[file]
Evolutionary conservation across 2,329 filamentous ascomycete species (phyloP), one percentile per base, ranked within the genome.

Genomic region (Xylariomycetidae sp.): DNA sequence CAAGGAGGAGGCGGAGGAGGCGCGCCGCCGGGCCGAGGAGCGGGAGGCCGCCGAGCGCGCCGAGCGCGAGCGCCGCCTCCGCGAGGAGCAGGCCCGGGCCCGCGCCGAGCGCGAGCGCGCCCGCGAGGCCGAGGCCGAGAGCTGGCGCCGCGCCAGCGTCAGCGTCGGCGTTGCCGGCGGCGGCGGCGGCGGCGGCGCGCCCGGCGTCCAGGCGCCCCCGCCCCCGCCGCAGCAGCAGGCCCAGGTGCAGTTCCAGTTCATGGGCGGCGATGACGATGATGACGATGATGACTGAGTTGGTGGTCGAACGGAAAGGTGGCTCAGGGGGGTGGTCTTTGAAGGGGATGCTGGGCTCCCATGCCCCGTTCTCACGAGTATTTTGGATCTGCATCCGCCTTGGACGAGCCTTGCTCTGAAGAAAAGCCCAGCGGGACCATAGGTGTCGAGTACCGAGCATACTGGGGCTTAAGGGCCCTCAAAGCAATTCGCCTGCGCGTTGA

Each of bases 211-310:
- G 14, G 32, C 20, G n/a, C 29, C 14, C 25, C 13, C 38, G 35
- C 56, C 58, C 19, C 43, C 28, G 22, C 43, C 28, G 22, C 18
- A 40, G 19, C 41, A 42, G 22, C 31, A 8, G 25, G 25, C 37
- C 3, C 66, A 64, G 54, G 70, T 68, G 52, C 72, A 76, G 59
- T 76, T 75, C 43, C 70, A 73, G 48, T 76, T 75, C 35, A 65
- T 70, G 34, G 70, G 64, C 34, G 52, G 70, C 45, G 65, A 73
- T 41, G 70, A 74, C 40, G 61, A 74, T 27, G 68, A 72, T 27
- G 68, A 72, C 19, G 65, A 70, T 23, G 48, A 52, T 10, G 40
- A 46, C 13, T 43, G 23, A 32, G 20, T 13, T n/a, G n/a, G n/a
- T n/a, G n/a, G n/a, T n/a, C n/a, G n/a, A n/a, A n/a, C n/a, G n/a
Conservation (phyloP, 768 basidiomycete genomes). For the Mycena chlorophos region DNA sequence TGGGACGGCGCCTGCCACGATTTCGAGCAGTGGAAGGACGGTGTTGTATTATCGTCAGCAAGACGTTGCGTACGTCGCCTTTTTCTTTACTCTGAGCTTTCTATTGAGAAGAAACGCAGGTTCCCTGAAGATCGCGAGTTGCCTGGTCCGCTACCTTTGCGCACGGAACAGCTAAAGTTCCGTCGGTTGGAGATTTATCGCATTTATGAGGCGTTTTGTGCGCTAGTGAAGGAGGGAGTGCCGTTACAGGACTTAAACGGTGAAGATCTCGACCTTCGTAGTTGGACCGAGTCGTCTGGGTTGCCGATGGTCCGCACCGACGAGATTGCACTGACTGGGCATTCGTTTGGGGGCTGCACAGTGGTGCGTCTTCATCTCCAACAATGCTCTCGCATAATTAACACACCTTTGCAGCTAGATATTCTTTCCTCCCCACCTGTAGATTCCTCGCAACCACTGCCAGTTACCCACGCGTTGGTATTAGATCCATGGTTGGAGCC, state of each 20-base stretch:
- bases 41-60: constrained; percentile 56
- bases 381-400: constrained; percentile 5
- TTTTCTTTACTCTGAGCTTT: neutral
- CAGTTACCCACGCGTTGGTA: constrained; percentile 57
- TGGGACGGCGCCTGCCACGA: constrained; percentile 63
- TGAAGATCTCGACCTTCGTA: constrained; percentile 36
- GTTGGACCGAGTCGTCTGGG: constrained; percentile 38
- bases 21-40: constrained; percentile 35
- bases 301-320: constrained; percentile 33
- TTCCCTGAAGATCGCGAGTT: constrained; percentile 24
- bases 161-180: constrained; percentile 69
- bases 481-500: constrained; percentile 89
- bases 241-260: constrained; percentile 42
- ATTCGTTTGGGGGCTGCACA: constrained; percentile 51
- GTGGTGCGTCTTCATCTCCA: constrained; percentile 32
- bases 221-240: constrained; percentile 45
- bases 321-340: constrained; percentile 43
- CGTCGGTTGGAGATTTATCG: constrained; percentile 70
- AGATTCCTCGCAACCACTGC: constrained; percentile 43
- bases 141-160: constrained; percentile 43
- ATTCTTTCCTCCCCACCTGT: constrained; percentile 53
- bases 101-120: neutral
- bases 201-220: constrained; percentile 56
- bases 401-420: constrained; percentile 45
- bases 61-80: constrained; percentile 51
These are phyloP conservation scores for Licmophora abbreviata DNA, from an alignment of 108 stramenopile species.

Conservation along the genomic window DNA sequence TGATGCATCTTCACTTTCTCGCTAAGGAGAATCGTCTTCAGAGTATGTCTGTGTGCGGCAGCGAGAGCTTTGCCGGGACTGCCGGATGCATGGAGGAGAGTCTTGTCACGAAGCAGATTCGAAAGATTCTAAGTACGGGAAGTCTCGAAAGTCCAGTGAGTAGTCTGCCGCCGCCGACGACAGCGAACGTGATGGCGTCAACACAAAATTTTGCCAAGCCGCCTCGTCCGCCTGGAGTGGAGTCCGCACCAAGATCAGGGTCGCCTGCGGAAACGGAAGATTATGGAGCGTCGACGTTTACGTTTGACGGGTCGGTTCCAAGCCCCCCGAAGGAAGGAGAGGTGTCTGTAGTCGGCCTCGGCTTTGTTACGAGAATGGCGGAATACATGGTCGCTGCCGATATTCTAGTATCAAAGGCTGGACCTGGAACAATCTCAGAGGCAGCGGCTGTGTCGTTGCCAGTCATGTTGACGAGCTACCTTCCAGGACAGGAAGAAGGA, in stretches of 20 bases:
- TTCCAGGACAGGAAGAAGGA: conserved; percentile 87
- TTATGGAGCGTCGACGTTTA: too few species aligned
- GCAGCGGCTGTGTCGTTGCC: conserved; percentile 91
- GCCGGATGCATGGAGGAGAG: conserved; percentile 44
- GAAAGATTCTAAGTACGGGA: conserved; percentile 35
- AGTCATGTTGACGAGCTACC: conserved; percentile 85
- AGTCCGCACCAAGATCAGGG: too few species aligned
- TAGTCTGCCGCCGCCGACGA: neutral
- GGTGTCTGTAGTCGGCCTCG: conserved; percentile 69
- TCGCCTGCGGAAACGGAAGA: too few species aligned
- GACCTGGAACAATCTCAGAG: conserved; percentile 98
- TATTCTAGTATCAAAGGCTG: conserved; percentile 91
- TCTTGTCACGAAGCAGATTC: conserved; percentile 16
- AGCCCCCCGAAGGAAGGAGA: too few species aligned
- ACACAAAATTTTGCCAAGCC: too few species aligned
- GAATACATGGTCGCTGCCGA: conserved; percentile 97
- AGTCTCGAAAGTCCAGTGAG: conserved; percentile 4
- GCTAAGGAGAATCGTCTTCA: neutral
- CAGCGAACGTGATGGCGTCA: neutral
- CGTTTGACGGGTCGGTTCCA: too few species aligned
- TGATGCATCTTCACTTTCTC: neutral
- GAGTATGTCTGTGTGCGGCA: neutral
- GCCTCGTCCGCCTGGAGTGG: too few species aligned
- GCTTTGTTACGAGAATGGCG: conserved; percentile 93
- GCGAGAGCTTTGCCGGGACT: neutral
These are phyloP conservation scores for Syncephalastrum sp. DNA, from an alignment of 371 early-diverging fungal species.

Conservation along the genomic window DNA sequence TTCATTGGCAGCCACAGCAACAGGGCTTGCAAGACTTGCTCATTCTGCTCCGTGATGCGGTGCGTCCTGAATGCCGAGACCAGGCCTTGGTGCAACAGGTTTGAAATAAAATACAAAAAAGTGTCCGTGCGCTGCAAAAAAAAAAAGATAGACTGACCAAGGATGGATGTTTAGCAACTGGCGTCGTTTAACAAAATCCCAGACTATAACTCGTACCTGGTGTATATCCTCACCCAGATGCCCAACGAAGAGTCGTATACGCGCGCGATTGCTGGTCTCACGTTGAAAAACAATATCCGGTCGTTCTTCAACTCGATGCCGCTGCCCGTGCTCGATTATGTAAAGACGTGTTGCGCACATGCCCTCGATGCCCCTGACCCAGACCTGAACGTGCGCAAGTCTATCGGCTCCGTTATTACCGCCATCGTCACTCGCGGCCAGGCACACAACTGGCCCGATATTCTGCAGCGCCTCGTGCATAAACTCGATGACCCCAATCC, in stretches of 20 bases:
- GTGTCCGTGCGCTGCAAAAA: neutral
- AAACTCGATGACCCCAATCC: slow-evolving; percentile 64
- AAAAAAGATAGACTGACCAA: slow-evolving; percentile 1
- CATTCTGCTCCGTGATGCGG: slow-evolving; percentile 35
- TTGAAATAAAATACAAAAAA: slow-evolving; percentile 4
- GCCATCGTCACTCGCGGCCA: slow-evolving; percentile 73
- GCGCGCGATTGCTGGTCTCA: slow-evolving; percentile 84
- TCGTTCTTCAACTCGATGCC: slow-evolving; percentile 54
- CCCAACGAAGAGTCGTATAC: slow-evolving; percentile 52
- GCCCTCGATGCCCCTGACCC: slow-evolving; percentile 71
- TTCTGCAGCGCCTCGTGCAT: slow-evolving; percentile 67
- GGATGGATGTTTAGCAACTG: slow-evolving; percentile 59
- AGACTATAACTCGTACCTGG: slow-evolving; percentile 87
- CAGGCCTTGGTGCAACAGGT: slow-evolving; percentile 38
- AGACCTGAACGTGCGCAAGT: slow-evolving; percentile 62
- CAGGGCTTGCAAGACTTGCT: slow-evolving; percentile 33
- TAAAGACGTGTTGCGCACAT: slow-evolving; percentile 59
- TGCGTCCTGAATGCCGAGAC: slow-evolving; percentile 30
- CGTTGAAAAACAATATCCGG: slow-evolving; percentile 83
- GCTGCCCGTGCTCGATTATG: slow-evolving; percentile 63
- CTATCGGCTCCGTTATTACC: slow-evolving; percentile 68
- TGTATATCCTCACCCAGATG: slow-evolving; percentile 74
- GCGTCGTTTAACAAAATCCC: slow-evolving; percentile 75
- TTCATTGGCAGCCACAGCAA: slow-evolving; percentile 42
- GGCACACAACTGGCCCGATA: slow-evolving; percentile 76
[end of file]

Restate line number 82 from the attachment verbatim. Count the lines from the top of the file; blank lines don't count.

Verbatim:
- CAGGCCTTGGTGCAACAGGT: slow-evolving; percentile 38